On mental health more generally, she is enthusiastic about the possibilities of collaborative work from councillors; “If council works together and we’re genuine and want to make a change, we actually have leaders that care about the city and its people, then having those people on council come together […] I think we can achieve a lot.”

Housing and Living Costs
Rabeea was more than clear on her key policy to improve the lives of those less well-off in the city—before Peter could finish his question on living costs, she had answered, “living wage, definitely.”

Porirua City Council has already announced its intention to make itself a living wage council by—and this is important—Rabeea’s birthday next year. And again, while Rabeea sees this as a good start, she wants to make sure it’s rolled out as far as possible. She wants to make sure all those working for council, including contractors and other indirect employees, are paid a living wage.

However, she’s not averse to pushing the campaign beyond just council. The first step, to Rabeea, is straightforward but she believes effective; “actually using our voices makes a huge difference. Really pushing and urging council to address these things.” She cited the work of two Aotea College students who campaigned, successfully, for the PCC to declare a climate emergency to illustrate.

On housing, specifically, Rabeea was also happy with the start the council has made on its two new housing developments. However, she expressed concern about the existing infrastructure, about whether it could handle the development itself and the increased number of houses at the end. After a Paremata Residents Association meeting, she doesn’t think this is being addressed enough and would push for it on council.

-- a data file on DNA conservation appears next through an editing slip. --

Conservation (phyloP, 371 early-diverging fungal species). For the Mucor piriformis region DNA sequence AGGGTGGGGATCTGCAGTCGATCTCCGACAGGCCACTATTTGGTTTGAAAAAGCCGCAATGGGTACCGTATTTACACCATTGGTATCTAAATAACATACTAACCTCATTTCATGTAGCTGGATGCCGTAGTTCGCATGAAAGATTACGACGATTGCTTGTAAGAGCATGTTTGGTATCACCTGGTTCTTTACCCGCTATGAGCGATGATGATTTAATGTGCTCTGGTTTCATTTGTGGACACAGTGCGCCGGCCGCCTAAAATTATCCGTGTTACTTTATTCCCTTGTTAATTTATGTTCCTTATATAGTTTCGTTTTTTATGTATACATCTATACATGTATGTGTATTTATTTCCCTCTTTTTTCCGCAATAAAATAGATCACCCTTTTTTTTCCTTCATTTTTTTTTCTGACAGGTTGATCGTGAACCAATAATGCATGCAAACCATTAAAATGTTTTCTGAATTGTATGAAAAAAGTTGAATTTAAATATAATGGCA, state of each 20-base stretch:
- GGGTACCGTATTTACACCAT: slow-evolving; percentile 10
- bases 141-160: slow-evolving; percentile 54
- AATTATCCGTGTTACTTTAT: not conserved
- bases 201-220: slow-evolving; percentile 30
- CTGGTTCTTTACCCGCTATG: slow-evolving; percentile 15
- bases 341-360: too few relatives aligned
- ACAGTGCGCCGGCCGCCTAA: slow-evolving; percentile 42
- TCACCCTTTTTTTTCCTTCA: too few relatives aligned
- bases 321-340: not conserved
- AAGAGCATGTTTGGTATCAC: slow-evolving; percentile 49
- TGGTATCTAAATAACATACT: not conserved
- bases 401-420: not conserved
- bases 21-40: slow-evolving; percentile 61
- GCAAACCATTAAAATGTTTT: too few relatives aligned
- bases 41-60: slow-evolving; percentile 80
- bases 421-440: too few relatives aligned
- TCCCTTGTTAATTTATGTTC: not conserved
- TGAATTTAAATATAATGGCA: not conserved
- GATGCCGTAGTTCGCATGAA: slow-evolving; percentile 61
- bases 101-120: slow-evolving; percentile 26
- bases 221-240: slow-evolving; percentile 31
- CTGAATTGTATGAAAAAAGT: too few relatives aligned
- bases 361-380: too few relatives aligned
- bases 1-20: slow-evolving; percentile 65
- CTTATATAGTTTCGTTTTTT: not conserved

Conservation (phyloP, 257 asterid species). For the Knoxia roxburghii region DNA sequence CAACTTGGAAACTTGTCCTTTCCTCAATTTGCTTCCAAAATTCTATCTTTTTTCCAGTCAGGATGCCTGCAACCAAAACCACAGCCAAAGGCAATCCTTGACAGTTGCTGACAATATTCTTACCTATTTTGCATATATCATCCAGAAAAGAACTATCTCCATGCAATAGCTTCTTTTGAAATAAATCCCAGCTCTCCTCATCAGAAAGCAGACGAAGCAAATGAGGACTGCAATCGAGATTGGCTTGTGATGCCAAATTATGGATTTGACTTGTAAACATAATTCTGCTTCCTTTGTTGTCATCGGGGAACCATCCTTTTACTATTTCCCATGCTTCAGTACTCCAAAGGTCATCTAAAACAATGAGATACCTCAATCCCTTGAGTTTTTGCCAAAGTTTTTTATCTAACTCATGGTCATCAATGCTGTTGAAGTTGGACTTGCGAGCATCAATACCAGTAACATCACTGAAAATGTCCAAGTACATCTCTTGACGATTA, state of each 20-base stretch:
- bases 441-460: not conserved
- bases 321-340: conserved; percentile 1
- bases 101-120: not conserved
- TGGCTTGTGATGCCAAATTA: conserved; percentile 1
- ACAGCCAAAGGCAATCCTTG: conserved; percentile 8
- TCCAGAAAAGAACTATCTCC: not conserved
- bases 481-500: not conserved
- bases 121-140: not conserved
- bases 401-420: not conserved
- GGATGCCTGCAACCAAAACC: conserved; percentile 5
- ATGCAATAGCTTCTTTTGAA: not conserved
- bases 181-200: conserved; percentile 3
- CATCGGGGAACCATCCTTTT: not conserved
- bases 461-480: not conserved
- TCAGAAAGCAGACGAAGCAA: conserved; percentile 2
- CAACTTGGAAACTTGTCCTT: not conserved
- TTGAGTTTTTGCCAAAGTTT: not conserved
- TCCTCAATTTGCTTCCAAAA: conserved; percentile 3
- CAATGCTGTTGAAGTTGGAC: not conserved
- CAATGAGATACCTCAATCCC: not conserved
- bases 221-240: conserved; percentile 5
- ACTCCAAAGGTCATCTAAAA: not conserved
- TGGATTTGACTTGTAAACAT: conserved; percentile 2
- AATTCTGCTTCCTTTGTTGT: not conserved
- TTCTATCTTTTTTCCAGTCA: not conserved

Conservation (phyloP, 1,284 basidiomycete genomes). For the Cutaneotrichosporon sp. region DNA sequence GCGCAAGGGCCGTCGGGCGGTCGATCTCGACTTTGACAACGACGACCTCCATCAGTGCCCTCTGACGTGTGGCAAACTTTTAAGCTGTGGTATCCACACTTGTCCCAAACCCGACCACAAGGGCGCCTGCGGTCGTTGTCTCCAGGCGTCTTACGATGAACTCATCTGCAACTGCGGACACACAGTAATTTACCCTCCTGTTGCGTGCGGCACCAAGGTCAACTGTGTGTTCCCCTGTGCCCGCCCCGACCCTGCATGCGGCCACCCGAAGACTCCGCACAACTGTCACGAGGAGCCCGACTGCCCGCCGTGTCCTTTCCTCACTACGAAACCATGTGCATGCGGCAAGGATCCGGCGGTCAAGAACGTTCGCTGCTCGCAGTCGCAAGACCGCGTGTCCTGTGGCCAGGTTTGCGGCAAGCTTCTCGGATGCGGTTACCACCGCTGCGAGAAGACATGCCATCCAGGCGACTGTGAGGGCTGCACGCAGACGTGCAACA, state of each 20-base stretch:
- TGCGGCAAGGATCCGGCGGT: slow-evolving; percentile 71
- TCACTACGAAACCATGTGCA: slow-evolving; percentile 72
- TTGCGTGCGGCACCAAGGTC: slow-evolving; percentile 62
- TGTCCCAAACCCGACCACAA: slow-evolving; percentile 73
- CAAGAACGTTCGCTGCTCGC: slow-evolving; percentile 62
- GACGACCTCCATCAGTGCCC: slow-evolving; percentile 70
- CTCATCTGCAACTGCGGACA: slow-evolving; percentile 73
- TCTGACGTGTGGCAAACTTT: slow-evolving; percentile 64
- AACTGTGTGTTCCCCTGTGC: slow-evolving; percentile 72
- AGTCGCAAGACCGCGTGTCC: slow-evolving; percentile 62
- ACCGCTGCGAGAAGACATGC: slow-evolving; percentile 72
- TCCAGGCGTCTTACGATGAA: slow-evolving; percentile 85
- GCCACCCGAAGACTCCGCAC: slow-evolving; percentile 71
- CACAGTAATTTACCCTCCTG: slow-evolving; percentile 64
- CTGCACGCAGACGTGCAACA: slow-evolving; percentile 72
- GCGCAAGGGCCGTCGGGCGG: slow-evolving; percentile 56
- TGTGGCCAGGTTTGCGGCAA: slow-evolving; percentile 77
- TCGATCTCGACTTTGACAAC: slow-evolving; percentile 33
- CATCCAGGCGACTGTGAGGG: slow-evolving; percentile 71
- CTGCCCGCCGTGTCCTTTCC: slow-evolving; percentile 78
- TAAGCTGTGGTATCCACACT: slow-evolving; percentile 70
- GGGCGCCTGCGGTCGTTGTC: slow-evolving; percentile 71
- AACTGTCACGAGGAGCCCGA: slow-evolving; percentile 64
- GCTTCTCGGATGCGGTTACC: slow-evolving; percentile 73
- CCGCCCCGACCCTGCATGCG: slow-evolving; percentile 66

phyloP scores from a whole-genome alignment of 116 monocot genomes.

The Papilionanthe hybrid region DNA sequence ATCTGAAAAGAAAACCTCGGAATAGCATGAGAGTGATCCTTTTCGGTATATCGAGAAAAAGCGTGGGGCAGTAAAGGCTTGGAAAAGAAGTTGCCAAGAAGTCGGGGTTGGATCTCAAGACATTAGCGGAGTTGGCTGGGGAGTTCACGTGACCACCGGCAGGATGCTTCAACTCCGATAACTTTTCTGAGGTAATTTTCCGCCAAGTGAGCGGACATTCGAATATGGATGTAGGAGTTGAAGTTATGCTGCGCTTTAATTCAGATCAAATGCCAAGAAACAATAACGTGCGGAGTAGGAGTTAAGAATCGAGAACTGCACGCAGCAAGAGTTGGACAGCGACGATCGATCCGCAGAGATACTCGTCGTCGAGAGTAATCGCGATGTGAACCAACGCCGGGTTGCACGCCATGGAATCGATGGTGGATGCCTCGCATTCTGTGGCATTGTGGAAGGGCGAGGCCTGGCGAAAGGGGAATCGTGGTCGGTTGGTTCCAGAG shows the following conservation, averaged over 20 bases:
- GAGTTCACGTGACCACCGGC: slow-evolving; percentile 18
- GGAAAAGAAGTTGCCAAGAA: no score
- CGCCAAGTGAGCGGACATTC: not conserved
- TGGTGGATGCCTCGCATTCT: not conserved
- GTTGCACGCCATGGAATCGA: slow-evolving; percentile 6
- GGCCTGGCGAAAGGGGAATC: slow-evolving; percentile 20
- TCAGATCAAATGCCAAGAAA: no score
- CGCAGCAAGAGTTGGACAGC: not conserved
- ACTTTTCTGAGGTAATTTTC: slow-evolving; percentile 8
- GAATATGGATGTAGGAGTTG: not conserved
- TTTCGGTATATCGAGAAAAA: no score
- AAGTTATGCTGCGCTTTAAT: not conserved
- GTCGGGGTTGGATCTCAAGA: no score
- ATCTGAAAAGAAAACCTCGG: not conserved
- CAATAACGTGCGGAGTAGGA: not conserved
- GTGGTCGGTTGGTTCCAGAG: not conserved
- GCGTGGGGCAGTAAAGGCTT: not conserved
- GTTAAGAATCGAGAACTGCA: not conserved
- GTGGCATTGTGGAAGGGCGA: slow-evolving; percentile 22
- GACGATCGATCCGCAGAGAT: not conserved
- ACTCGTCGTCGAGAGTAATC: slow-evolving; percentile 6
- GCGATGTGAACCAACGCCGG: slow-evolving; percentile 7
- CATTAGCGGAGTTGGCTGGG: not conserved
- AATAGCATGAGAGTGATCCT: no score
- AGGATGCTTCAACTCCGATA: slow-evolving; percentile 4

Climate Change
Like most people who aren’t boomers, Rabeea is keenly aware of the threat of climate change. “Our generation is going to be dealing with the reality of climate change and our kids are as well,” she said.

And while she acknowledges she hasn’t “delved too deep” into a number of the policies available, she thinks the current strategy is a “good first step”. That current direction, which has a focus on consultation, fits naturally with her broader platforms.

She also sees the role of central government as essential to climate action. She believed the central government was doing a decent job on the issue, and wants councils to make sure they’re following up on it. “If they can do it at a national level, then we should do it at a local level.”

The Campaign
Rabeea is not running on a party ticket, instead she’s running a “low-cost” campaign with the support of a network of friends and family. Although not her favourite past time, she says she’s “pretty good at budgeting”, so she should be able to pull it off.

She also acknowledged the work of the Take Back the City campaign, all the young people supporting her, support from her old schools—and, of course, her four sisters, who “don’t have a choice”.

To The Haters
Rabeea’s plan if she doesn’t win was also expected, “holding them accountable, [and] working with them”. She plans to continue her work on the PMC and residents association, as well as her mentoring at the Islamic Centre.

But, like her competition Josh Trlin, she says “if one of us gets on, that’s a win for all of us.”